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In the fall, I presented a paper, along with colleague Professor Mabel Martin-Scott and law school professor Joni Larson, at the Southern Clinical Conference in Charlotte, North Carolina. The topic of our presentation was “Mapping the Learning Outcomes to the Law School Curriculum Using Case Progression.” We outlined how a law school can create learning outcomes based on a student’s ability to represent a client, rather than on more traditional academic goals.

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Later that fall, I presented an ethics topic to legal services lawyers in Michigan, along with co-presenter Alison Hirschel, director of the Michigan Elder Justice Initiative.  The two of us, along with Syracuse University School of Law faculty Mary Helen McNeal and Nina Kohn, then presented that same topic to lawyers at the National Aging and the Law conference in Alexandria, Virginia, outside Washington, D.C.  Our topic, “Three’s a Crowd: Representing Clients with Legal Representatives,” tackled a difficult ethics topic and gave elderlaw attorneys an opportunity to apply the information we provided to real-life scenarios.

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I am proud to say that all WMU-Cooley faculty are active scholars and educators, at the law school and in the community of lawyers and professionals.  

WMU-Cooley Law School Professor Kimberly E. O’Leary is back this year in New Zealand and Australia to direct law school’s Study Abroad program in New Zealand and Australia after teaching the program last year. The experience was unforgettable for all, and she will again share her students experiences Down Under in 2017!

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WMU-Cooley Students Witness British History

WMU-Cooley law students are spending part of their summer in Oxford, England. They are participating in a five-week study abroad program housed at Hertford College at the University of Oxford. The students are taking full advantage of this experience and have packed a lot into their days and weekends. They are engaged in stimulating classes taught by world class international law professors and learning about Britain.

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Here are some highlights:

1.  A trip to Middle Temple in London where students dined in the elegant building that has been a home to the British legal profession since the 14th Century.  Five signers of the Declaration of Independence were members.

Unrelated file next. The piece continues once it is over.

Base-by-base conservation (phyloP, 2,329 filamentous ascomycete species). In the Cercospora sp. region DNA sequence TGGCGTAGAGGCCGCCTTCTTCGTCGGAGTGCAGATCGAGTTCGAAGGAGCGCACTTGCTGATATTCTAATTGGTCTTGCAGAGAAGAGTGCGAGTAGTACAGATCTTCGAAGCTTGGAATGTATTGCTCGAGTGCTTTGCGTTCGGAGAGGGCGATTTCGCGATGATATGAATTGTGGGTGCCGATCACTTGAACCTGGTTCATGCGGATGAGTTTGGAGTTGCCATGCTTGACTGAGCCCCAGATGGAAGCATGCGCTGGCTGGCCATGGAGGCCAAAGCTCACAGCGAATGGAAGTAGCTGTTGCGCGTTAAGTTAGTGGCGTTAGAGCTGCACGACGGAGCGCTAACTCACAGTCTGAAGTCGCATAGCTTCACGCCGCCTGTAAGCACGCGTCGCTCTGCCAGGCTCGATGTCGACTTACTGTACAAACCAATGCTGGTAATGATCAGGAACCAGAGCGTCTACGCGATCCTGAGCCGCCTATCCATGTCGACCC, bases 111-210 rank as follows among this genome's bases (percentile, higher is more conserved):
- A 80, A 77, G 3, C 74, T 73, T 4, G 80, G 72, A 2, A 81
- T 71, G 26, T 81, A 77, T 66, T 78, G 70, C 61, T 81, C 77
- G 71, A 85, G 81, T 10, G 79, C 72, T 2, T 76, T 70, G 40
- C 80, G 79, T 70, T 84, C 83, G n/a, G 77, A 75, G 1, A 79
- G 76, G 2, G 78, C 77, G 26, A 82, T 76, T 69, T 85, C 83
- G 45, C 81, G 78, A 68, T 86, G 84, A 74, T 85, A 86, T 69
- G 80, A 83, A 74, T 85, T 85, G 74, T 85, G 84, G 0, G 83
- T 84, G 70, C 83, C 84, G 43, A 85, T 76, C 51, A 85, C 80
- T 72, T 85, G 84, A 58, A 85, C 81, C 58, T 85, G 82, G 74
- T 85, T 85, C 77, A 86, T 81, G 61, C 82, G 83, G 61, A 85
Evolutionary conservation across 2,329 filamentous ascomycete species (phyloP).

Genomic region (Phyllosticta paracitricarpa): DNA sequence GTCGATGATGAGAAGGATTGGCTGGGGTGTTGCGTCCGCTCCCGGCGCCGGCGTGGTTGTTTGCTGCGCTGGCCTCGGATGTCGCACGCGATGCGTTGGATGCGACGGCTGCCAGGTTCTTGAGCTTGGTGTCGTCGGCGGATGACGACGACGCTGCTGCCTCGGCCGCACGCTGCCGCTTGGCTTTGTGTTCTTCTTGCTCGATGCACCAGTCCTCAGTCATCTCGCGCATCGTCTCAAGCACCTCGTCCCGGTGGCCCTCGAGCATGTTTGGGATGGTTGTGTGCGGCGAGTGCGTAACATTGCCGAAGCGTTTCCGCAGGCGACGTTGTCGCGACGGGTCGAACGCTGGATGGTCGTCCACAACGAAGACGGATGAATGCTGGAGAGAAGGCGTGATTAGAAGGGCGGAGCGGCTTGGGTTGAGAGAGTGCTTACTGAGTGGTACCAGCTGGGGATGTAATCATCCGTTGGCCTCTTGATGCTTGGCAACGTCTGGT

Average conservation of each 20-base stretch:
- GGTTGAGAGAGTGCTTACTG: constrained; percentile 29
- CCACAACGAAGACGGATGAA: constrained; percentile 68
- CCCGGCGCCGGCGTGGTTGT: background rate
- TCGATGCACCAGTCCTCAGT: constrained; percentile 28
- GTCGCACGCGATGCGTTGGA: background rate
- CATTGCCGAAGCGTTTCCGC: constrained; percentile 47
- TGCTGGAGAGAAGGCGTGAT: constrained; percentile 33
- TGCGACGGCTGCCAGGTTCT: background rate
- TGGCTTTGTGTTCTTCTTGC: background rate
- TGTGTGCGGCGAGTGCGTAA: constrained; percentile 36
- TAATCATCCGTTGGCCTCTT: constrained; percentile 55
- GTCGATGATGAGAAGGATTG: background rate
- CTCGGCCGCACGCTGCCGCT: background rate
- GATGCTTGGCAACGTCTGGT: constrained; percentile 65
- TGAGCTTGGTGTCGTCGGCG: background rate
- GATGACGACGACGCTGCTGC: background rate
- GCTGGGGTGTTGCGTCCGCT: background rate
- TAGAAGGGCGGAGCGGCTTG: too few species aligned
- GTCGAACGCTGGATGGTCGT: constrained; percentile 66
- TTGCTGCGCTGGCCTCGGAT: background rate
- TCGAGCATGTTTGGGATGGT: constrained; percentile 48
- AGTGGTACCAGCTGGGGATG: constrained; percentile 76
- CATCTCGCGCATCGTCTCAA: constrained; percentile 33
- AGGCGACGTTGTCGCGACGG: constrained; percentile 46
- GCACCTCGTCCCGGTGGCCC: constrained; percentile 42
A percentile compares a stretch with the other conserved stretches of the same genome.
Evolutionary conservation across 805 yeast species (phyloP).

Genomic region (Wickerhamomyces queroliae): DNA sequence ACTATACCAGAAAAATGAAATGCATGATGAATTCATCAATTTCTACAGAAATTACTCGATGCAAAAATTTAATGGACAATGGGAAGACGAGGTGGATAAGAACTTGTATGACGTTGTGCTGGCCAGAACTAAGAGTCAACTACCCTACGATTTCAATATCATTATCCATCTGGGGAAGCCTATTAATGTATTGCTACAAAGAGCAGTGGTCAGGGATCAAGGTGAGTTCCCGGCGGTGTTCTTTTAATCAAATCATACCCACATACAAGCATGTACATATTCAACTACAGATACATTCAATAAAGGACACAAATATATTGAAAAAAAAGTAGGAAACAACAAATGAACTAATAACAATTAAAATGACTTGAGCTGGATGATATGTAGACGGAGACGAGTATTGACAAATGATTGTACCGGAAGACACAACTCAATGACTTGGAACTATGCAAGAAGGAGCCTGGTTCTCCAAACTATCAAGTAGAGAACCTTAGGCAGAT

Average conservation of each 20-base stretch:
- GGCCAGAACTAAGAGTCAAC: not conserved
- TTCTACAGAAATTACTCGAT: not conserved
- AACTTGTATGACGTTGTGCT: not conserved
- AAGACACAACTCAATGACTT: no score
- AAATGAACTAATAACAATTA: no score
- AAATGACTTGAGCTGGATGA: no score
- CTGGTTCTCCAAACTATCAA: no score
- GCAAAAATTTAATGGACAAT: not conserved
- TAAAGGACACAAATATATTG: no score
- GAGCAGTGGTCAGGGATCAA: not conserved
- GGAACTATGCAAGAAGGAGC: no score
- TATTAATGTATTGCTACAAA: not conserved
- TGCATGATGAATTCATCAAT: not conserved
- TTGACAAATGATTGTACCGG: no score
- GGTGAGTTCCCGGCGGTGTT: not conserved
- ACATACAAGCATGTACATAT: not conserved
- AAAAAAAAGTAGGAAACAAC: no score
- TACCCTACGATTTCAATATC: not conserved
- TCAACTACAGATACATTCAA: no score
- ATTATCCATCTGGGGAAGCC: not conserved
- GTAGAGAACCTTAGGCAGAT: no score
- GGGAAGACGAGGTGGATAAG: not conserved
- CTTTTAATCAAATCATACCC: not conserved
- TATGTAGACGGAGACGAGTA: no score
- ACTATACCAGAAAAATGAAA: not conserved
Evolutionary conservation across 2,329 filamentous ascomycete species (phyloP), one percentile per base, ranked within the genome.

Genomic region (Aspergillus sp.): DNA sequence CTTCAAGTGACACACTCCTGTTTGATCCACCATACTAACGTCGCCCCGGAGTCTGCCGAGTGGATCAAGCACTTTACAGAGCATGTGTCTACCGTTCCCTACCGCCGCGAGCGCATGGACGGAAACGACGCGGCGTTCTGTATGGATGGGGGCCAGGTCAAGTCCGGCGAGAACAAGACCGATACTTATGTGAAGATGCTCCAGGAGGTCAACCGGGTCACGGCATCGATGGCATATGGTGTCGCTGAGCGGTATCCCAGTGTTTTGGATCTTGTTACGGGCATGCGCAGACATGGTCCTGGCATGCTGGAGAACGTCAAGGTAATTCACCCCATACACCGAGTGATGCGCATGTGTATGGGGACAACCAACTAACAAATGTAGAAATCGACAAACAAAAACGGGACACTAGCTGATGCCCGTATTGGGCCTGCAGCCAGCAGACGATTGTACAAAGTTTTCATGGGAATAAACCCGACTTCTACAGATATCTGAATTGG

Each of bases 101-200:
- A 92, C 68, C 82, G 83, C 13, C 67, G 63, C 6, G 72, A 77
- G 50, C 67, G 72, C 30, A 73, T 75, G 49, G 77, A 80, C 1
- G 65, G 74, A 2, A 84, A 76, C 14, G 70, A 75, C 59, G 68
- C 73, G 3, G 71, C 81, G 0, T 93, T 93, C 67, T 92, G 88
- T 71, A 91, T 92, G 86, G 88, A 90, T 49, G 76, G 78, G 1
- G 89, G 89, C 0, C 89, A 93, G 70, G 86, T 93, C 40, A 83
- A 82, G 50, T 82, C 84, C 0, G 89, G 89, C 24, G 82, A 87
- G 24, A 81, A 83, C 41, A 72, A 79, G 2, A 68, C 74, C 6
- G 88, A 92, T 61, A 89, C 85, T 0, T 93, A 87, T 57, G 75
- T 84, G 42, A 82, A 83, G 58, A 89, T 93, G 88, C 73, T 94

2.  A trip to Bath to see the spa the Romans built in AD 60.
3.  Concerts at the centuries old Sheldonian Theater, Christ Church Chapel, and Exeter College Chapel, and a visit to the Museum of Natural History.
4.  Touring London on a double decker bus:  Students learned much from the locals as they helped to translate across the cultures.  Did you know adhesive bandages are called “plasters” in England?

5.  And being present for a moment in British history.  The immediate aftermath of Brexit and the election of Britain’s second female prime minister.  A lot has been learned by speaking with British citizens and listening to the BBC coverage.

WMU-Cooley has enjoyed its time in Great Britain and will remember these historic events.

vuletich_victoriaWMU-Cooley Law School Victoria Vuletich is directing the law school’s Study Abroad program in Toronto. She and her students are sharing their experiences throughout the 2016 summer semester.

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On Pirates, Ice Cream and Baseball!

Who says learning can’t be fun?  The students and faculty of the WMU Cooley Toronto Study Abroad program are busy proving that learning and fun are not mutually exclusive! Let’s talk pirates!  See the boat picture?  That was taken aboard an impressive three masted sailing ship while students joined Professor Victoria Vuletich for a sail around the gorgeous Toronto Harbor. Complete with pirate songs and the firing of a miniature cannon.

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There have also been a Blue Jays baseball game with Professor Murdoch Martyn and the Krinock Lecture and reception with the Hon. Justice Todd Archibald, who is teaching in the program.

Ice cream, you scream, we all scream for … ice cream!  One of our students is enjoying an almost-life-size ice cream cone. We were celebrating Victoria Day in Canada and no summer holiday is complete without ice cream, right?

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And we are only half way through the Toronto program – what will we learn and do in the next three weeks?!

vuletich_victoriaWMU-Cooley Law School Victoria Vuletich is directing the law school’s Study Abroad program in Toronto. She and her students are sharing their experiences throughout the 2016 summer semester.

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Professor Finds Joyous Crossroads in Toronto Study Abroad

vuletich_victoriaWMU-Cooley Law School Victoria Vuletich is directing the law school’s Study Abroad program in Toronto. She and her students are sharing their experiences throughout the 2016 summer semester.